To conduct preliminary research on the impact of moisture in indoor chemistry

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  • grantee: Missouri University of Science and Technology
    amount: $34,388
    city: Rolla, MO
    year: 2014

    To provide partial support for a workshop on indoor chemistry

    • Program Science
    • Sub-program Chemistry of Indoor Environments
    • Investigator Glenn Morrison

    To provide partial support for a workshop on indoor chemistry

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  • grantee: University of California, Berkeley
    amount: $200,000
    city: Berkeley, CA
    year: 2013

    To conduct preliminary research on the chemical emissions from human occupancy of indoor spaces

    • Program Science
    • Sub-program Chemistry of Indoor Environments
    • Investigator William Nazaroff

    This grant supports a joint project by environmental engineer William Nazaroff and atmospheric chemist Allen Goldstein at the University of California, Berkeley to study chemical emissions from human occupancy in indoor spaces. Nazaroff and Goldstein will develop suitable sampling and analysis protocols for simultaneous indoor and outdoor measurements of airborne gaseous and particulate species and measure indoor and outdoor air concentrations in university classrooms, both while vacant and while occupied.  Using these measurements, they will develop models to compute emission rates for a spectrum of organic and inorganic chemicals associated with human occupancy.  The team expects to produce at least two peer-reviewed articles and will present their findings at national and international meetings.  They will also prepare a short report that outlines important research questions and obstacles to be overcome in order to advance our understanding of indoor chemistry.  Grant funds also provide support for the training of one postdoctoral fellow.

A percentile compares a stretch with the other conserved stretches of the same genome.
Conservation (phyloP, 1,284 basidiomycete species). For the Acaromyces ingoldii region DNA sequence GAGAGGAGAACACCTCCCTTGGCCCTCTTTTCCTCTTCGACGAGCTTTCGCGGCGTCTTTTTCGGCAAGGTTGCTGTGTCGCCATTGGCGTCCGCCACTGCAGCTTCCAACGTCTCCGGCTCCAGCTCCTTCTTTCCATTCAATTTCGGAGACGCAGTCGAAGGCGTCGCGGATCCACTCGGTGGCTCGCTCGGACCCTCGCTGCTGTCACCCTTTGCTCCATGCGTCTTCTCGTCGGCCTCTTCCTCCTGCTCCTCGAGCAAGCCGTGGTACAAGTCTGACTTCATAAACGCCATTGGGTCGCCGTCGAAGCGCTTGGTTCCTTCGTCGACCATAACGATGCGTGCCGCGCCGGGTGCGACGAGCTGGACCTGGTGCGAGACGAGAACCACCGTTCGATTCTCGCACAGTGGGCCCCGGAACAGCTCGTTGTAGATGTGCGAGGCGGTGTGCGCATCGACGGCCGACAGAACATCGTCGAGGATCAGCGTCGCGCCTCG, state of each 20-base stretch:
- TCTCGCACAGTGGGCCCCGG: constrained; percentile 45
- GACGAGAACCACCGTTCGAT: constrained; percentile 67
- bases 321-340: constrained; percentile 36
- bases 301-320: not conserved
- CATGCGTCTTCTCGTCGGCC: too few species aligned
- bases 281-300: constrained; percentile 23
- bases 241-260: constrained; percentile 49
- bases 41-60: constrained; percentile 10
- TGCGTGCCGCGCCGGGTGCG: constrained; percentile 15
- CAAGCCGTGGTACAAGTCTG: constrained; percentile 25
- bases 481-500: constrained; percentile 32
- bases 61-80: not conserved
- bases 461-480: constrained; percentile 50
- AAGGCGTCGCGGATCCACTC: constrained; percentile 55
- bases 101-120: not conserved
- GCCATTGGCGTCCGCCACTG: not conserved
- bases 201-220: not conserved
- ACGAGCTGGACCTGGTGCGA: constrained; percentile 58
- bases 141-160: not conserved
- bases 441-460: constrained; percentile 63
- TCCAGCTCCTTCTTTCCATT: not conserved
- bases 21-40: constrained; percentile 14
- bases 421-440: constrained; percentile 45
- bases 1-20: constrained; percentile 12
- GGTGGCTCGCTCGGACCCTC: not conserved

To conduct preliminary research on the chemical emissions from human occupancy of indoor spaces

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  • grantee: University of Toronto
    amount: $200,000
    city: Toronto, ON, Canada
    year: 2013

    To conduct preliminary research on the chemistry occurring on indoor surfaces

    • Program Science
    • Sub-program Chemistry of Indoor Environments
    • Investigator Jonathan Abbatt

    Funds from this grant support a project by Jonathan Abbatt, professor of chemistry at the University of Toronto, to conduct preliminary research on the chemistry occurring on indoor surfaces. Indoor surfaces are covered by films of semi-volatile chemical species that arise through the deposition of particulates, oils, and gas-phase oxidation products. This layer is known as the semi-volatile surface layer (SVSL). Abbatt’s research will address three fundamental issues associated with indoor SVSLs. First, what is the chemical composition of indoor SVSL’s, and how is it influenced by deposition time and location? Second, how reactive are indoor SVSL’s as a function of environmental conditions, such as relative humidity? Third, what analytical techniques are well suited for the chemical study of indoor SVSLs?Abbat will conduct studies on both model and genuine surfaces using a variety of analytical techniques including infrared spectroscopy, nuclear magnetic resonance spectroscopy and Direct Analysis in Real Time–Mass Spectrometry (DART-MS), a new technology that has not yet been applied to the study of indoor chemistry.